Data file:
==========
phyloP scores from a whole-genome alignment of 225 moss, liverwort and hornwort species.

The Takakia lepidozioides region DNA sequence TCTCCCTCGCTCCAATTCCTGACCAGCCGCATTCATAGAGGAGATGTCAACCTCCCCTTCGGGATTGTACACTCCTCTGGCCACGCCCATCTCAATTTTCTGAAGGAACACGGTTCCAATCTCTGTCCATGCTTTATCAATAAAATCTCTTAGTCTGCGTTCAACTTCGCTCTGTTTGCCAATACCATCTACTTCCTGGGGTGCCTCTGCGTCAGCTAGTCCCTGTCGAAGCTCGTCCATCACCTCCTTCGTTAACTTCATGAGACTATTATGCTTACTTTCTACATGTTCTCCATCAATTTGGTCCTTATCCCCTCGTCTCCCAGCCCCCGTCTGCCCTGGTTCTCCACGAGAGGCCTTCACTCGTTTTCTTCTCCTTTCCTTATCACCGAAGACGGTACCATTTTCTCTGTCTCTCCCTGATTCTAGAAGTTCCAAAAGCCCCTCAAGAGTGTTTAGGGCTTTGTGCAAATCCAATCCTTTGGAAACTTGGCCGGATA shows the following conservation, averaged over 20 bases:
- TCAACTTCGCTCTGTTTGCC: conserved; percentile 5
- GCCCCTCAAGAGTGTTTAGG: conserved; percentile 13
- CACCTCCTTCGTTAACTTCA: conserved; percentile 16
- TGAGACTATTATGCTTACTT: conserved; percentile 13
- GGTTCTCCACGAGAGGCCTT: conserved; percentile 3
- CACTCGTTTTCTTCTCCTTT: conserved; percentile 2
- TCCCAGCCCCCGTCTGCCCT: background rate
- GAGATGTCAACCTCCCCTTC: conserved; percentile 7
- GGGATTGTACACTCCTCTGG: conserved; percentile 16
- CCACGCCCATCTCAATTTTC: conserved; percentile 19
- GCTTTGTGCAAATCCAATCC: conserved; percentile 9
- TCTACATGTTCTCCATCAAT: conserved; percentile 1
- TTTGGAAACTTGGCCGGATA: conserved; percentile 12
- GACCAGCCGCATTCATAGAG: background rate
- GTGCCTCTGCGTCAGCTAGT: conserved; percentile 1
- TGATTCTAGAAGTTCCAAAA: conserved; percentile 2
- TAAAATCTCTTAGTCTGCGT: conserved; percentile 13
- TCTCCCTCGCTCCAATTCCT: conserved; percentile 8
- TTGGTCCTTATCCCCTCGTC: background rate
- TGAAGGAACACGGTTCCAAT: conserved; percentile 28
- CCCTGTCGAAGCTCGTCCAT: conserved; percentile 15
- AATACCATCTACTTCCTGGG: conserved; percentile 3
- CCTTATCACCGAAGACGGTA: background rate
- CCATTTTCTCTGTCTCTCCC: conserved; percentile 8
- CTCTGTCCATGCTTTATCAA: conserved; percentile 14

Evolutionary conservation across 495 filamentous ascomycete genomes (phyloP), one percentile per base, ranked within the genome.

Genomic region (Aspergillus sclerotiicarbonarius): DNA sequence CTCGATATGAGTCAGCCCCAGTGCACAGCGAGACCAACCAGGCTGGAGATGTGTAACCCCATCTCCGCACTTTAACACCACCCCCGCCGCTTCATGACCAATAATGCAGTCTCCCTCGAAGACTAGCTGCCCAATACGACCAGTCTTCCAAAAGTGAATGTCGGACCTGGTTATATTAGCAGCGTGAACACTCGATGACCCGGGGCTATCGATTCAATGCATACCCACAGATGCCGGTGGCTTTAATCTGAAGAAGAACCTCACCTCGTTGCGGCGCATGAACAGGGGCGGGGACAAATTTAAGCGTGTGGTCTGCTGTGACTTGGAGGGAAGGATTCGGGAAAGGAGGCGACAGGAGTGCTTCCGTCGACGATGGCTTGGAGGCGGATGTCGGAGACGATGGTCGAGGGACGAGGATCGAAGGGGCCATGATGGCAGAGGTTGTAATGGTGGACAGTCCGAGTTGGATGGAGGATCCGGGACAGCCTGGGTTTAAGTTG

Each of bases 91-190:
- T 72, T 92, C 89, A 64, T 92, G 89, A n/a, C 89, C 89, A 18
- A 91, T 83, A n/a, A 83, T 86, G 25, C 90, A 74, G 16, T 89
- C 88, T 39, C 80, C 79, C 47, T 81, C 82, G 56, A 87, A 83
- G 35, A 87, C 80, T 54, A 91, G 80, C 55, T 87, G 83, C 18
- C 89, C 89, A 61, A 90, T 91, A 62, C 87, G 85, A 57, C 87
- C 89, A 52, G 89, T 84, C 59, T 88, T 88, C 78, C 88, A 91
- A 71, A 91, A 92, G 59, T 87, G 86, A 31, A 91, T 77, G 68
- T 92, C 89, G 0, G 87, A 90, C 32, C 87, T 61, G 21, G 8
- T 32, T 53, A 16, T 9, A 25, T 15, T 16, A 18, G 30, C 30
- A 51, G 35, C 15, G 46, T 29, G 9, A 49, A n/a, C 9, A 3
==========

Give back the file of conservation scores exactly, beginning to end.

phyloP scores from a whole-genome alignment of 225 moss, liverwort and hornwort species.

The Takakia lepidozioides region DNA sequence TCTCCCTCGCTCCAATTCCTGACCAGCCGCATTCATAGAGGAGATGTCAACCTCCCCTTCGGGATTGTACACTCCTCTGGCCACGCCCATCTCAATTTTCTGAAGGAACACGGTTCCAATCTCTGTCCATGCTTTATCAATAAAATCTCTTAGTCTGCGTTCAACTTCGCTCTGTTTGCCAATACCATCTACTTCCTGGGGTGCCTCTGCGTCAGCTAGTCCCTGTCGAAGCTCGTCCATCACCTCCTTCGTTAACTTCATGAGACTATTATGCTTACTTTCTACATGTTCTCCATCAATTTGGTCCTTATCCCCTCGTCTCCCAGCCCCCGTCTGCCCTGGTTCTCCACGAGAGGCCTTCACTCGTTTTCTTCTCCTTTCCTTATCACCGAAGACGGTACCATTTTCTCTGTCTCTCCCTGATTCTAGAAGTTCCAAAAGCCCCTCAAGAGTGTTTAGGGCTTTGTGCAAATCCAATCCTTTGGAAACTTGGCCGGATA shows the following conservation, averaged over 20 bases:
- TCAACTTCGCTCTGTTTGCC: conserved; percentile 5
- GCCCCTCAAGAGTGTTTAGG: conserved; percentile 13
- CACCTCCTTCGTTAACTTCA: conserved; percentile 16
- TGAGACTATTATGCTTACTT: conserved; percentile 13
- GGTTCTCCACGAGAGGCCTT: conserved; percentile 3
- CACTCGTTTTCTTCTCCTTT: conserved; percentile 2
- TCCCAGCCCCCGTCTGCCCT: background rate
- GAGATGTCAACCTCCCCTTC: conserved; percentile 7
- GGGATTGTACACTCCTCTGG: conserved; percentile 16
- CCACGCCCATCTCAATTTTC: conserved; percentile 19
- GCTTTGTGCAAATCCAATCC: conserved; percentile 9
- TCTACATGTTCTCCATCAAT: conserved; percentile 1
- TTTGGAAACTTGGCCGGATA: conserved; percentile 12
- GACCAGCCGCATTCATAGAG: background rate
- GTGCCTCTGCGTCAGCTAGT: conserved; percentile 1
- TGATTCTAGAAGTTCCAAAA: conserved; percentile 2
- TAAAATCTCTTAGTCTGCGT: conserved; percentile 13
- TCTCCCTCGCTCCAATTCCT: conserved; percentile 8
- TTGGTCCTTATCCCCTCGTC: background rate
- TGAAGGAACACGGTTCCAAT: conserved; percentile 28
- CCCTGTCGAAGCTCGTCCAT: conserved; percentile 15
- AATACCATCTACTTCCTGGG: conserved; percentile 3
- CCTTATCACCGAAGACGGTA: background rate
- CCATTTTCTCTGTCTCTCCC: conserved; percentile 8
- CTCTGTCCATGCTTTATCAA: conserved; percentile 14

Evolutionary conservation across 495 filamentous ascomycete genomes (phyloP), one percentile per base, ranked within the genome.

Genomic region (Aspergillus sclerotiicarbonarius): DNA sequence CTCGATATGAGTCAGCCCCAGTGCACAGCGAGACCAACCAGGCTGGAGATGTGTAACCCCATCTCCGCACTTTAACACCACCCCCGCCGCTTCATGACCAATAATGCAGTCTCCCTCGAAGACTAGCTGCCCAATACGACCAGTCTTCCAAAAGTGAATGTCGGACCTGGTTATATTAGCAGCGTGAACACTCGATGACCCGGGGCTATCGATTCAATGCATACCCACAGATGCCGGTGGCTTTAATCTGAAGAAGAACCTCACCTCGTTGCGGCGCATGAACAGGGGCGGGGACAAATTTAAGCGTGTGGTCTGCTGTGACTTGGAGGGAAGGATTCGGGAAAGGAGGCGACAGGAGTGCTTCCGTCGACGATGGCTTGGAGGCGGATGTCGGAGACGATGGTCGAGGGACGAGGATCGAAGGGGCCATGATGGCAGAGGTTGTAATGGTGGACAGTCCGAGTTGGATGGAGGATCCGGGACAGCCTGGGTTTAAGTTG

Each of bases 91-190:
- T 72, T 92, C 89, A 64, T 92, G 89, A n/a, C 89, C 89, A 18
- A 91, T 83, A n/a, A 83, T 86, G 25, C 90, A 74, G 16, T 89
- C 88, T 39, C 80, C 79, C 47, T 81, C 82, G 56, A 87, A 83
- G 35, A 87, C 80, T 54, A 91, G 80, C 55, T 87, G 83, C 18
- C 89, C 89, A 61, A 90, T 91, A 62, C 87, G 85, A 57, C 87
- C 89, A 52, G 89, T 84, C 59, T 88, T 88, C 78, C 88, A 91
- A 71, A 91, A 92, G 59, T 87, G 86, A 31, A 91, T 77, G 68
- T 92, C 89, G 0, G 87, A 90, C 32, C 87, T 61, G 21, G 8
- T 32, T 53, A 16, T 9, A 25, T 15, T 16, A 18, G 30, C 30
- A 51, G 35, C 15, G 46, T 29, G 9, A 49, A n/a, C 9, A 3